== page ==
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Actual work in the future RRS feed

  • Question

  • Morning all

    I've realised after updating my project and re-scheduling uncompleted work that project has scheduled actual work into the future.

    I believe the problem has arisen because I have been using the % work complete field to update progress, and that Project does not take the current or the status date into account when you are using any of the % complete fields for entering actuals. I believe (please confirm) that in order for Project to move any actual work to the left of the Status date that you need to enter progress by entering Actual Work values.

    Can someone please give me some guidance on:

    1) Exactly how I should enter actual values in order for Project to take into consideration the status date and therefore leave any actual work to the left of the status date ( I should state that this is a dynamic design project and entering actual work hours is just not workable)

    2) Tell me how I can (quickly) change all the actual's I have already entered into my schedule so that all the progress currently entered is to the left of the status date.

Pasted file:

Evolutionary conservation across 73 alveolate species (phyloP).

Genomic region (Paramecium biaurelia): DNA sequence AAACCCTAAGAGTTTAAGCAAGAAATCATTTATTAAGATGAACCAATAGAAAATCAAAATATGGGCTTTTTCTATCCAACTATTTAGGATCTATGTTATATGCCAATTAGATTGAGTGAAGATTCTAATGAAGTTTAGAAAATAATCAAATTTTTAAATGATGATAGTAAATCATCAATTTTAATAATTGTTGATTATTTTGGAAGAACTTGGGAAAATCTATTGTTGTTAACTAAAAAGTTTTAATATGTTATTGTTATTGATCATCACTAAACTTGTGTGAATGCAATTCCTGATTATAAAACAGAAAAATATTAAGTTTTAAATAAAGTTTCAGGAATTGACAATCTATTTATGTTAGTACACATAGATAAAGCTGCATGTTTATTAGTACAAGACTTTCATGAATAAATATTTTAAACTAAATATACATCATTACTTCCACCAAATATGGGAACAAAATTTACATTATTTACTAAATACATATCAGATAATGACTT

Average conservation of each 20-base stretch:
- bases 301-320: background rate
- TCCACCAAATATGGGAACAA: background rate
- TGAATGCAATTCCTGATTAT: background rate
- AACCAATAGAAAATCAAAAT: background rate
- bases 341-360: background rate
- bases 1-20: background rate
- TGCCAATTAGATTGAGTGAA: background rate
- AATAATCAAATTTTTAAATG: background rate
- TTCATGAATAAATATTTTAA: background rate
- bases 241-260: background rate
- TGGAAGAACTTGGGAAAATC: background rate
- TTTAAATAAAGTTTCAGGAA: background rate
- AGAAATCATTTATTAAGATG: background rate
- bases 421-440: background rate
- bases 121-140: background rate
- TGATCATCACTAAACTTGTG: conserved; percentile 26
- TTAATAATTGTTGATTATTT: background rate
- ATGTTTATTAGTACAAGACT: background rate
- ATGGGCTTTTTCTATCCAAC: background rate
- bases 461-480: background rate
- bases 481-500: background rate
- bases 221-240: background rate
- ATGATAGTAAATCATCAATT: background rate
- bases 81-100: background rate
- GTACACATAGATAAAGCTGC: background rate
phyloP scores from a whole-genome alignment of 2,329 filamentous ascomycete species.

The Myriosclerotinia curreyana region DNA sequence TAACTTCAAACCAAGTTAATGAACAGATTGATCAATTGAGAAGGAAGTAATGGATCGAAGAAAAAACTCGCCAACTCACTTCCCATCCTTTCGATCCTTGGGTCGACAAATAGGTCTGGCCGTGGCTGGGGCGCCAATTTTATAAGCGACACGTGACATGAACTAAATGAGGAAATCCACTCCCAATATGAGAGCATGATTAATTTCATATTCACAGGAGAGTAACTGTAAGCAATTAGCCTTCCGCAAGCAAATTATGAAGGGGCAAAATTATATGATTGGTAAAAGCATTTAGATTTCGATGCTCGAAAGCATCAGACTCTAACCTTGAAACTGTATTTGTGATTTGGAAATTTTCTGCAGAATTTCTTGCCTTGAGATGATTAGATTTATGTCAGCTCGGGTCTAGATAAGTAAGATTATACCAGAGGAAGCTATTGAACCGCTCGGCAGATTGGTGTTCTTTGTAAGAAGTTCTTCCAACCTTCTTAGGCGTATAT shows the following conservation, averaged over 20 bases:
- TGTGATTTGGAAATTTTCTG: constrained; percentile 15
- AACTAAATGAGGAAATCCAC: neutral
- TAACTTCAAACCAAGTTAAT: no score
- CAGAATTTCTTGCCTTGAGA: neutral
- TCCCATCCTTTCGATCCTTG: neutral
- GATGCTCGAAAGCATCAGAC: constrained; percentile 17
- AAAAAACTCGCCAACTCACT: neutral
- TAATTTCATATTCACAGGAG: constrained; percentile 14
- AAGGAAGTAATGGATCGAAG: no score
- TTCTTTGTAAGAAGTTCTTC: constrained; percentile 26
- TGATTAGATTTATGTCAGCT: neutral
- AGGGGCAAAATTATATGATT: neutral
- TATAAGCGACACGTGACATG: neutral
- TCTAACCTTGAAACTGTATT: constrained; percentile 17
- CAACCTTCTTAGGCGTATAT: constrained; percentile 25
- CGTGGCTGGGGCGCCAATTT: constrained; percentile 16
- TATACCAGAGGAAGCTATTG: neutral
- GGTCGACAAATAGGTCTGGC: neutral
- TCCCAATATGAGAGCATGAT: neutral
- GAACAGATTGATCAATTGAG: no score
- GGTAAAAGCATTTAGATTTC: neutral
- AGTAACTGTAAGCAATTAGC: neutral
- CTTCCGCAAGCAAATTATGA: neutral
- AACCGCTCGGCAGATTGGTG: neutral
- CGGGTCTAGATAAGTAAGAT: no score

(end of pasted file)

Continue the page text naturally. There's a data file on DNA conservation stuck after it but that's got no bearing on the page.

I understand my method of entering actual values was not correct for project to do what I need it to do. I just need some guidance on the above points so that the schedule I am meant to present is not showing split tasks with actual values in the future. 

    If anyone would also like to elaborate on anything that I have said above please do so, I want as much understanding on the subject as possible.

    Thanks in advance 

    Jo
    Friday, July 6, 2012 8:27 AM

All replies

  • Hi Jo,

    This is the 2 best and detailed explanation provided on this lingering issue. Please refer : http://social.technet.microsoft.com/Forums/en-US/projectprofessional2010general/thread/77594e68-dc61-4eb0-8026-779b50a2c5be?prof=required

    Let us know if you need more help.


    Sapna S

    Friday, July 6, 2012 9:16 AM
    Moderator
  • Short, quick answer (and I am sure to miss something).
    Never type in %.
    Use the tracking table.
    First get the facts.
    Nail down the actual start date and actual duration (must all be in the past and cannot exceed the duration from actual start to status date, or else you are reporting actual duration in the future).
    Anything that happened (work, cost etc) must have happened during those actual days of actual duration.
    MSP will calculate % of duration and % of work, and actual work and actual cost ("calculated" actuals), as though they occurred as planned/scheduled.
    Usually, this is not what happens.
    Actuals are always expected to be different from as planned/scheduled.
    So, use the task usage view to update the "real" actual work and actual cost.
    There's more, such as have a baseline set, show the status date on the chart (format gridlines), use the tracking Gantt view with the tracking table.
    Oh! and always re-estimate remaining duration, remaining work and remaining cost so that everything still in the future gets re-scheduled and you get a new prediction/forecast of everything but especially the project finish date.